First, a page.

# Calculus 101: Part 1 | Proofs

Enhance your understanding of calculus proofs with this guide.

### Introduction

Despite there being many branches of mathematics, calculus is still one of the fundamental tools that allow us to analyze any function and to understand and predict what goes on in the world around us. Above all these formulas, there is one thing that we must never forget, and that is the proofs. Proofs give us a way to comprehend mathematics while also serving as a reminder of the validity of these mathematical rules. This article aims to provide a method for us to do exactly that.

### 1. First Principle of Differentiation

To put it in the simplest way I can think of, differentiation is the calculation of the gradient of any point on a function. The first principle of differentiation is established on this definition. The proof of this is quite conspicuous, but since almost every formula after this relies on it, I will go through the proof nonetheless.

Let $f(x)$ be a function of $x$. The graph below shows the curve of $y=f(x)$

As you can see in the graph above, the gradient of the curve is always changing. So how do we find the gradient at one specific point? The answer is limits.

Let $A$ and $K$ be 2 points on the curve of $f(x)$ with coordinates $(xₐ , yₐ)$ and $(xₖ , yₖ)$ respectively.

Notice that as $xₖ$ approaches $xₐ$ (and hence $yₖ$ approaches $yₐ$), the gradient of the line $AK$ approaches the gradient at point $A$. Hence, we can express the gradient at point $A$ as the following limit.

To get rid of $xₖ$, we can substitute $xₖ-xₐ = h$. This gives us

Hence, we have proven that for any point on a curve $y=f(x)$, the gradient at that point is

This may seem a bit daunting at first, but as we meddle around with calculus more and more, this equation becomes second nature to us.

### 2. The Power Rule

The power rule is one of the most basic differentiation rules we learn at first, sometimes even before knowing the first principle, simply because of how simple it is.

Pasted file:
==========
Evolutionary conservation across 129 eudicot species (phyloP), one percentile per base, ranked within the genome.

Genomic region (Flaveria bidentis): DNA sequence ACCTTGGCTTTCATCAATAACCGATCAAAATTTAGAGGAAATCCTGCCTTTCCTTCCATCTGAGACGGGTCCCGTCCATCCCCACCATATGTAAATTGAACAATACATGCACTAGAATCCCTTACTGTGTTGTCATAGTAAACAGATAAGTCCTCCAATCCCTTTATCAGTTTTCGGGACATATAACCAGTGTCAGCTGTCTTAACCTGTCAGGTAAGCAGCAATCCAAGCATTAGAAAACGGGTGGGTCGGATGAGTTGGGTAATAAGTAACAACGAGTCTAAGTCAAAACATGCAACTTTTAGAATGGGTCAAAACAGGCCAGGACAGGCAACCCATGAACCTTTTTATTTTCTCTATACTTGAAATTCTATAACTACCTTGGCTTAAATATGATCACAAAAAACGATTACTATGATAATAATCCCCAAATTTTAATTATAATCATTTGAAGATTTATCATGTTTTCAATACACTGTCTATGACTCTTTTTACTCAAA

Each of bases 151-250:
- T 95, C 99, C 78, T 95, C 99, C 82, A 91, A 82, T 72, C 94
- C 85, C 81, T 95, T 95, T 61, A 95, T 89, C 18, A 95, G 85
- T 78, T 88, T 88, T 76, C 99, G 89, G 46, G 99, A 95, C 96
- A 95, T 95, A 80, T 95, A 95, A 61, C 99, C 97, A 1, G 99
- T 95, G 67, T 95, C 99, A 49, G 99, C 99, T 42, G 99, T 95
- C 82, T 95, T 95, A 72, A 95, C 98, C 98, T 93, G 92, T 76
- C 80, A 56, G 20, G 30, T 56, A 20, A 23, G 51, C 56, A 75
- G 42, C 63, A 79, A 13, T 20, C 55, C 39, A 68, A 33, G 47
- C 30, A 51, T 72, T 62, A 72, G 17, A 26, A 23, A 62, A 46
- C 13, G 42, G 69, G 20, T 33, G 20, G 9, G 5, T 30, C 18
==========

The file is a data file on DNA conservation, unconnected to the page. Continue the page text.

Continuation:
We can prove this rule by going back to the first principle.

The reason I have excluded every term after $nhx$^{$(n-1)$} is that all of these will still have a coefficient h after being divided by the denominator $h$. Since this is a limit where $h$ approaches $0$, all of those terms will be equivalent to zero. This concludes the proof of the power rule

### 3. The Chain Rule

The chain rule is also one of the most commonly used calculus rules. The easiest way to express it would be

There are many situations where the chain rule would be useful. For example, let's take the derivative of $y$ with respect to $x$ in the following equation

One way to solve this is to expand and simplify it, but that can get very tedious on a larger scale. This is where the chain rule comes in. Using substitution, we can rewrite our original equation into two equations.

Now, we can finally use the chain rule to solve this.

If you think this seems very convenient to prove since the derivatives cancel out like fractions, you're right. This is because each derivative originates from the first principle, which is based on the gradient formula for a straight line. You could probably do this proof yourself, but let's do it anyway for the sake of it. Suppose we take the derivative of the composite function below with respect to $x$

We can start by putting this in terms of the first principle.

Note that $f '(x)$ can be written as shown

In order to incorporate this new limit into our main derivative, we can do the following

It is worth noting that

With this, we can rewrite the equation as

Using the first principle again, we can form this equation into the proper chain rule

### 4. The Product Rule

Go ahead and give the following problem a try